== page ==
Scientific papers can fall at many hurdles in the peer review process, which is what it’s there for. However, not even reaching peer review because an editor rejected it, can be really hard to swallow. It’s called rejected without review and here’s why it happens.

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I work a lot with scientific papers. When I’m not writing manuscripts for a client, I’m reading papers to write articles and posts for my blog. I sometimes read papers just because they are interesting. However, accessing scientific papers at some journals can be reaaaallly hard work (other methods are available). [...]

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The Power of Words

On November 17, 2011 By

Another very inspiring video, this time on the power of words. Need I say more about what this means as a writer.

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This is a very inspiring tale of throwing open the drug discovery pipeline targeting rare cancers. Jay Bradner tells us how they discovered a molecule (called JQ1) that stops cancer knowing that it’s cancer. Then instead of patenting the molecule (as many a pharma company would) they published the findings and mail samples [...]

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I recently completed a very large project editing and producing a scientific book. I thought I would share what I learned in the process.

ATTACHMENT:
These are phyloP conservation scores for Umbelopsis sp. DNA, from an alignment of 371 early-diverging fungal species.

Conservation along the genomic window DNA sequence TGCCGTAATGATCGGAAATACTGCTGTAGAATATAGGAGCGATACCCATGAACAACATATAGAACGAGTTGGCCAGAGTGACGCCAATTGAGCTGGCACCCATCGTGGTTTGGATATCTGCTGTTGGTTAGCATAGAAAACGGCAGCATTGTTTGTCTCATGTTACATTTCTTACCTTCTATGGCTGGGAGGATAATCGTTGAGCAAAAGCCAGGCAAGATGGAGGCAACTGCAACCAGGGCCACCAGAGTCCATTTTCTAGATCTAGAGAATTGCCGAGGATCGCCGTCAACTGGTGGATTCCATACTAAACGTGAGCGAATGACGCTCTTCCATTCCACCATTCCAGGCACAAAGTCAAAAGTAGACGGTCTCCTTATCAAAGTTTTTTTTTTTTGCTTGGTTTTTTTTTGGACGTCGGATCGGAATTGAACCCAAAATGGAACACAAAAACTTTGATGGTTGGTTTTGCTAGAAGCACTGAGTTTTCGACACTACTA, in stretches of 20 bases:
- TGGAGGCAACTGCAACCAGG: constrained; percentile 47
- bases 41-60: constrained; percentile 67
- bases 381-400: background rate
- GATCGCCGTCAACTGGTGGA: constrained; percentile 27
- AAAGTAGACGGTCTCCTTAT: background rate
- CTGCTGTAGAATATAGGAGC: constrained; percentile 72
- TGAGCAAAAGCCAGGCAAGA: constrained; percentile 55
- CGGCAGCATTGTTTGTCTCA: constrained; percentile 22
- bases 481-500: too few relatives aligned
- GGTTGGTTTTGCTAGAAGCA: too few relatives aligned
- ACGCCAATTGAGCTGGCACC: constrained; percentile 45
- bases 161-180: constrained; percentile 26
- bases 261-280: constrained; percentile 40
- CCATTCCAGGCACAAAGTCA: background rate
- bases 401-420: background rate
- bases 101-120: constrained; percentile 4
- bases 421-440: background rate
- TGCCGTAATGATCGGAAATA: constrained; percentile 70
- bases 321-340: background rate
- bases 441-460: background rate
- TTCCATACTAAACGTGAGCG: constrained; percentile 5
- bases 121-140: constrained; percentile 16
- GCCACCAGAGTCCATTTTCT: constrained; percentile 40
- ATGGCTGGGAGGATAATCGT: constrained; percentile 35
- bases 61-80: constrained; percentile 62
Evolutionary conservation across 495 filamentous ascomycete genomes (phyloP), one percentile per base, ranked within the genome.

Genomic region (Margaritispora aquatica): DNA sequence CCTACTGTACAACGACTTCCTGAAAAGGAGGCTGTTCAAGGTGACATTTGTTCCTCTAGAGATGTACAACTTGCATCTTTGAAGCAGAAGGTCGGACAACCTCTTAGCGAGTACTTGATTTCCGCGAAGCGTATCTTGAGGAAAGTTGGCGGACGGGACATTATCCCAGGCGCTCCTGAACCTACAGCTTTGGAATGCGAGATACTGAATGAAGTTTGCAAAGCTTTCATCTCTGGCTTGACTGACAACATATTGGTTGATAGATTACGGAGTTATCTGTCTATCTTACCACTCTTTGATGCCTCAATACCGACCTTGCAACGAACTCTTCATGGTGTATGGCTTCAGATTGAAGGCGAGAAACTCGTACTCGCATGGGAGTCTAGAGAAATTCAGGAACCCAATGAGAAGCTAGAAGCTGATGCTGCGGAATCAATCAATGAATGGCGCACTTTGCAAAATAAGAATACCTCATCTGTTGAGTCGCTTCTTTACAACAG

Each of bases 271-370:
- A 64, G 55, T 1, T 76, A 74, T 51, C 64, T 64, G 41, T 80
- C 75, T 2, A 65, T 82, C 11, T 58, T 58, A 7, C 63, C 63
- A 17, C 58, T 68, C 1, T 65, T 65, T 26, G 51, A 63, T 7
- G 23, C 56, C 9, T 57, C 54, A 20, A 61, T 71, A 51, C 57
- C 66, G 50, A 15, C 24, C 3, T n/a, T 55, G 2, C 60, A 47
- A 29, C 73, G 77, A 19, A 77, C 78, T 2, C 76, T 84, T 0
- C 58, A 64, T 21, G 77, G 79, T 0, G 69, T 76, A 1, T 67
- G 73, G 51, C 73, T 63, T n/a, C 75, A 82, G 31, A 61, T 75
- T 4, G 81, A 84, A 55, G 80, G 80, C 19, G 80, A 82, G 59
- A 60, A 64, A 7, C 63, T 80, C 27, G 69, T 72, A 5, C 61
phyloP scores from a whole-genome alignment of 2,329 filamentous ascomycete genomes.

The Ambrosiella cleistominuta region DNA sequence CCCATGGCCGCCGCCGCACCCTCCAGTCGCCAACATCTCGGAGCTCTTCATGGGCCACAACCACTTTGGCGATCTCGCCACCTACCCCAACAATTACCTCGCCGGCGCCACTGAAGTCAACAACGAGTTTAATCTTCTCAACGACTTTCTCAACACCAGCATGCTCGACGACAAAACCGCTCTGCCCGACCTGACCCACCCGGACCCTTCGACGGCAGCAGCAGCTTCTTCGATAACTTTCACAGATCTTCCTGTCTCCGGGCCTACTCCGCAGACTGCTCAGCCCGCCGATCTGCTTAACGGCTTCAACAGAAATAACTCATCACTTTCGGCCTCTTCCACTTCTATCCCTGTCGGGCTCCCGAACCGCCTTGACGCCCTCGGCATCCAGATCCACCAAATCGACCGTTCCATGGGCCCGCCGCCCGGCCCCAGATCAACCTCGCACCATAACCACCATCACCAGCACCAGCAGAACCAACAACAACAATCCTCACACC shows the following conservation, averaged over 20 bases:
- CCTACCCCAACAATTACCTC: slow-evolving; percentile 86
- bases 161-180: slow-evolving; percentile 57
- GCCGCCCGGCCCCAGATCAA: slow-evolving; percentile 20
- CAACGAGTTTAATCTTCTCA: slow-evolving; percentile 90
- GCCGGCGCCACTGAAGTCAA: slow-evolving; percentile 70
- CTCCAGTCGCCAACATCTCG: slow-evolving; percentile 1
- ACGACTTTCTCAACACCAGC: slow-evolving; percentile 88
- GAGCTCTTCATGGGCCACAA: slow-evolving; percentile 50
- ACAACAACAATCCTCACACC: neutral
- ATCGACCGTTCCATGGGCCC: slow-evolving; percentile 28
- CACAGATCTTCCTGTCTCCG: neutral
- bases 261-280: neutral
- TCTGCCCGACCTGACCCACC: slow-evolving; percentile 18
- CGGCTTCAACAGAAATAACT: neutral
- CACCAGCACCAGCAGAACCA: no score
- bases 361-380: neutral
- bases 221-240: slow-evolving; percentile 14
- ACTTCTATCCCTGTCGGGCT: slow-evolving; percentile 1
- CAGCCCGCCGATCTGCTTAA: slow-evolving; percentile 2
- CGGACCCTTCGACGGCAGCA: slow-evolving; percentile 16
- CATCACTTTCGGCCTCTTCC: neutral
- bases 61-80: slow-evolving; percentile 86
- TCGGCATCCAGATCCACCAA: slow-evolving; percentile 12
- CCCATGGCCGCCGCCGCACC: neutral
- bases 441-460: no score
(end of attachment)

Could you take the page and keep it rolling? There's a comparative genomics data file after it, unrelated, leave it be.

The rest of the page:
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Last year, I made a first foray into blogging here. I learned a bit! The idea was to pick over interesting ideas loosely related to science communications, academic publishing and other bits and pieces. Well, things have changed with 24 Media Labs and I’ve decided to take it in a different direction. The [...]

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The Berkeley Earth Project has announced that they have found global temperature records are on the rise, in agreement with findings seen by groups from NASA and the UK’s Met Office/UEA. Normally such findings would work their way through the peer review system and get published in a reputable journal. Not [...]

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Communicating Science 2.0

On October 18, 2011 By

Getting a scientific message out from behind the lab doors can be a daunting task in this wired-up world. I gave a talk about this in Paris recently. Read on for the linked up version of the talk, the slides and, when I get hold of it… the video.

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